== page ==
Up and away… But I feel like that’s like a very difficult thing to figure out and to determine, and I feel like there are people that are really good at that prototyping, that hackathon-style engineering, and I feel like there’s people that are really good at this more maintenance mindset engineering. And just like I don’t wanna put maintenance people into hackathon-style stuff, because they burn out, they are miserable, I don’t wanna take people that would rather just be doing product features. I’d rather be like “Give me a ticket. I’ll do that ticket and then I move on”, in a situation where now it’s just like, “Here’s a codebase. Go make it better” or “Go figure out the things that we need to do to make it better.” I think that’s where I fall on that.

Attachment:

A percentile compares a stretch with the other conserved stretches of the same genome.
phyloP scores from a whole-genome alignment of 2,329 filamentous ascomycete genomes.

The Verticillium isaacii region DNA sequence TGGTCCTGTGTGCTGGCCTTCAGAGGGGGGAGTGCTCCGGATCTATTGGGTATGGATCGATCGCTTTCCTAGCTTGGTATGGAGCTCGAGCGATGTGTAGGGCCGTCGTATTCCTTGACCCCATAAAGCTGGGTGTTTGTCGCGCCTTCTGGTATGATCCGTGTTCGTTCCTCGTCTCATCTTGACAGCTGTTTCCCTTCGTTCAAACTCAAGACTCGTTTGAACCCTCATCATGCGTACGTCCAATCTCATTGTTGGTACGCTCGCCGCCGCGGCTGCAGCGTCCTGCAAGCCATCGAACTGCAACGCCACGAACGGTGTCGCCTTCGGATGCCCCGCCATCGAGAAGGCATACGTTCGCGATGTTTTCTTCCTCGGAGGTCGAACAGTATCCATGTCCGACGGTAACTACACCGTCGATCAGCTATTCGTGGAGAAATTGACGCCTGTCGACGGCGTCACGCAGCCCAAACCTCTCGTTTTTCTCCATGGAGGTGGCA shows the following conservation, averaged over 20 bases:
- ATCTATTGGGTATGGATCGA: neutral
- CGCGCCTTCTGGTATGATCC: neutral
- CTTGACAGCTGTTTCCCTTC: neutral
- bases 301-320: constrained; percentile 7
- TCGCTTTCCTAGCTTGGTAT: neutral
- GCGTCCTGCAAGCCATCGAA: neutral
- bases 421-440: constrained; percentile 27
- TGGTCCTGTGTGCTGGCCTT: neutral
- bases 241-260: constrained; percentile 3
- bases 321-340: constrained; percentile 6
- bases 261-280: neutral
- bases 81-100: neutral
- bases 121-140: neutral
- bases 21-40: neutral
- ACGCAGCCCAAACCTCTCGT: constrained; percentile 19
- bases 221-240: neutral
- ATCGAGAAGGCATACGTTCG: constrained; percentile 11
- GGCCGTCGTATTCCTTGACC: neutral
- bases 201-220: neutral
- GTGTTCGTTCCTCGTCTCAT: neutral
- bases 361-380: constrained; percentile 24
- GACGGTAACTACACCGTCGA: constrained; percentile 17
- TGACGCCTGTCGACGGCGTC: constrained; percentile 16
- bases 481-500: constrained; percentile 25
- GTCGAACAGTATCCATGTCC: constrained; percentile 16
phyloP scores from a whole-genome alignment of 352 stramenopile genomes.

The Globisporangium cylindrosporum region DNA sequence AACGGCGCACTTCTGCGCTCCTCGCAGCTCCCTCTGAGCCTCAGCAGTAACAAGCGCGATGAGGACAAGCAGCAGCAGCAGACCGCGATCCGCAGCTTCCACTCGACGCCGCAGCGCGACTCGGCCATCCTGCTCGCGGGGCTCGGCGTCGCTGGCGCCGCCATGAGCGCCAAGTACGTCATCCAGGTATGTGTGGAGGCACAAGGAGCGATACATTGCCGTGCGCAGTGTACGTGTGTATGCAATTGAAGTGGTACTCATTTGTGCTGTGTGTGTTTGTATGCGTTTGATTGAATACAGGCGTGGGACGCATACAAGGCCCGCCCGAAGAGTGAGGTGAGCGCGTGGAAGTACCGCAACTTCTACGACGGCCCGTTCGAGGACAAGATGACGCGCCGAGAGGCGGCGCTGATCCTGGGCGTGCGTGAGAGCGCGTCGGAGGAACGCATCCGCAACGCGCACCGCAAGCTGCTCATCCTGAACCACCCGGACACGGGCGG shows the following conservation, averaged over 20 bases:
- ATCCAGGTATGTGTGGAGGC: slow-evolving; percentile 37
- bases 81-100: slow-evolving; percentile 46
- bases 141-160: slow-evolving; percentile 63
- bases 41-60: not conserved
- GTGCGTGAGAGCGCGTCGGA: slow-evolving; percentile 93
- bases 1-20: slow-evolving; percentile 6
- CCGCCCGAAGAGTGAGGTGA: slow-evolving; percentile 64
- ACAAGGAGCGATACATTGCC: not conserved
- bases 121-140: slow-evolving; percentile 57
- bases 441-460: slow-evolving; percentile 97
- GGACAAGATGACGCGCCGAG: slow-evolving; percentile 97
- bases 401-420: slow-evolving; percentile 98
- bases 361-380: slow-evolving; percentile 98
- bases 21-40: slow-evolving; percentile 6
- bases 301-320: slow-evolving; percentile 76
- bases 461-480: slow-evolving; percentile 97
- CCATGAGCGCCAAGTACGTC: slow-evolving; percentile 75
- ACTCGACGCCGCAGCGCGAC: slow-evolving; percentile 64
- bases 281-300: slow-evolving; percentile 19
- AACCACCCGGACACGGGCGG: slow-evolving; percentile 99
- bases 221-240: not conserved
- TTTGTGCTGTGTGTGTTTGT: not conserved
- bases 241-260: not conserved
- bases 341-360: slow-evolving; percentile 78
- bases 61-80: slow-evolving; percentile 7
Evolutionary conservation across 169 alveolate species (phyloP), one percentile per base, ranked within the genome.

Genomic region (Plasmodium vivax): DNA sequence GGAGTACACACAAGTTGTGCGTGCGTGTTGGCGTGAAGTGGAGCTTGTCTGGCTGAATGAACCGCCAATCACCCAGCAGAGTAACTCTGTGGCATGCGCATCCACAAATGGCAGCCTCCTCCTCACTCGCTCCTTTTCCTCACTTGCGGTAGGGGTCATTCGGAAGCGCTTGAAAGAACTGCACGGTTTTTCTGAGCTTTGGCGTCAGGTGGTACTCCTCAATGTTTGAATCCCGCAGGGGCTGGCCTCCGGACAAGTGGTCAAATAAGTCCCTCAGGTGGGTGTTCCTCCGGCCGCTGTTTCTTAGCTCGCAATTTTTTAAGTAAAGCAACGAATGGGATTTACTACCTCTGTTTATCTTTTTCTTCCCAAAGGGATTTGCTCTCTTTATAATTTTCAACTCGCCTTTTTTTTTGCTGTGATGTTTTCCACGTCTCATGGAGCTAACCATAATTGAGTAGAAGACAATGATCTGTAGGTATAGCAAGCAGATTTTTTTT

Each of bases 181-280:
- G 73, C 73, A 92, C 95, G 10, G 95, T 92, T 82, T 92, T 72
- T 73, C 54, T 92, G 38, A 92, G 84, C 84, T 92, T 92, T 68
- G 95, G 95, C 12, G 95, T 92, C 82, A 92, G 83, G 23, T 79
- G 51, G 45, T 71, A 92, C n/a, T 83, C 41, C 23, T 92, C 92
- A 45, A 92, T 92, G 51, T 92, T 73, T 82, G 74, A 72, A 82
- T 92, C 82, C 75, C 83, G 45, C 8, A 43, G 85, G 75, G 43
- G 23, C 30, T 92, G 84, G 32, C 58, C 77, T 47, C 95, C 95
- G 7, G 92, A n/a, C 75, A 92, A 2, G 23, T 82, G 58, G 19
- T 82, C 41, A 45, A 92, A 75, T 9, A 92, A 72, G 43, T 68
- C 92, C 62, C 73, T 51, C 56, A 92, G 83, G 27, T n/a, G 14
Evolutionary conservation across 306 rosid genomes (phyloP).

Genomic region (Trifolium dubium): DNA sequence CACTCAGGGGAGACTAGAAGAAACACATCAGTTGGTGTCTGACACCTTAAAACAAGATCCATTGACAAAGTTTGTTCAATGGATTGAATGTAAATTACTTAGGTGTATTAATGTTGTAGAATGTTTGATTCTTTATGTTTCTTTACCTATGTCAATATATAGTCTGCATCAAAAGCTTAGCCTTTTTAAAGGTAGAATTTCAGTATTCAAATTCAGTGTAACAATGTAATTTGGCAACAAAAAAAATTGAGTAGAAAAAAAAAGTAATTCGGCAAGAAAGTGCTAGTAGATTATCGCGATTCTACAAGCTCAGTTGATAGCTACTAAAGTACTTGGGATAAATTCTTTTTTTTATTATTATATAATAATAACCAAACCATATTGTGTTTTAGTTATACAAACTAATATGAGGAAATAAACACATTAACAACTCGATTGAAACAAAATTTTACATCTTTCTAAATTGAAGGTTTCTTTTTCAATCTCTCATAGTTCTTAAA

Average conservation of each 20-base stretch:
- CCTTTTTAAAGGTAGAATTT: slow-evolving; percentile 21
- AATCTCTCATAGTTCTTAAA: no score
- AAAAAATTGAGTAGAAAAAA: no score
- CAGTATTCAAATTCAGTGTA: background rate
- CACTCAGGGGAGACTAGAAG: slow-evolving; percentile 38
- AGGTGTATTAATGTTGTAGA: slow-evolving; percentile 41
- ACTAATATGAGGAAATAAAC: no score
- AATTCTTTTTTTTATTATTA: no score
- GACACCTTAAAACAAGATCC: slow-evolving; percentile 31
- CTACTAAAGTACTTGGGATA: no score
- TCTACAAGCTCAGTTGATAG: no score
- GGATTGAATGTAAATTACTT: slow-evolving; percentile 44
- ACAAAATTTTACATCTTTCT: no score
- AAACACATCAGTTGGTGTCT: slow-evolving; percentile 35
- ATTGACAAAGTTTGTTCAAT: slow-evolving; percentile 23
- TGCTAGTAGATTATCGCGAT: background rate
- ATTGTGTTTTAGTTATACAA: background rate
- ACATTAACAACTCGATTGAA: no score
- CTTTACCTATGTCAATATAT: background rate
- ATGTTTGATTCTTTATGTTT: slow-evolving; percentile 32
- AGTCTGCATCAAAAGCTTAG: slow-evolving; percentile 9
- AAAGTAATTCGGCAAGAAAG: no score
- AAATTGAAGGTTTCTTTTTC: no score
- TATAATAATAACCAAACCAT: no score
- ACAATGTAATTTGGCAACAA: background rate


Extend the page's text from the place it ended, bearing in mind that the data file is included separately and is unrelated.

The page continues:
I disagree with you on that…
So this idea of green field development, right? I think in a lot of ways it’s an easier process. You’re starting from new, you don’t have a lot of things to consider… But you can only do it well if you have had the experience of having to go back and change things. So if all you do is build greenfield stuff, you’re gonna leave a trail of debt behind you and never realize it. So if you have this distinction between a maintenance engineer and a green field engineer, I think you’re gonna kind of end up with bad software.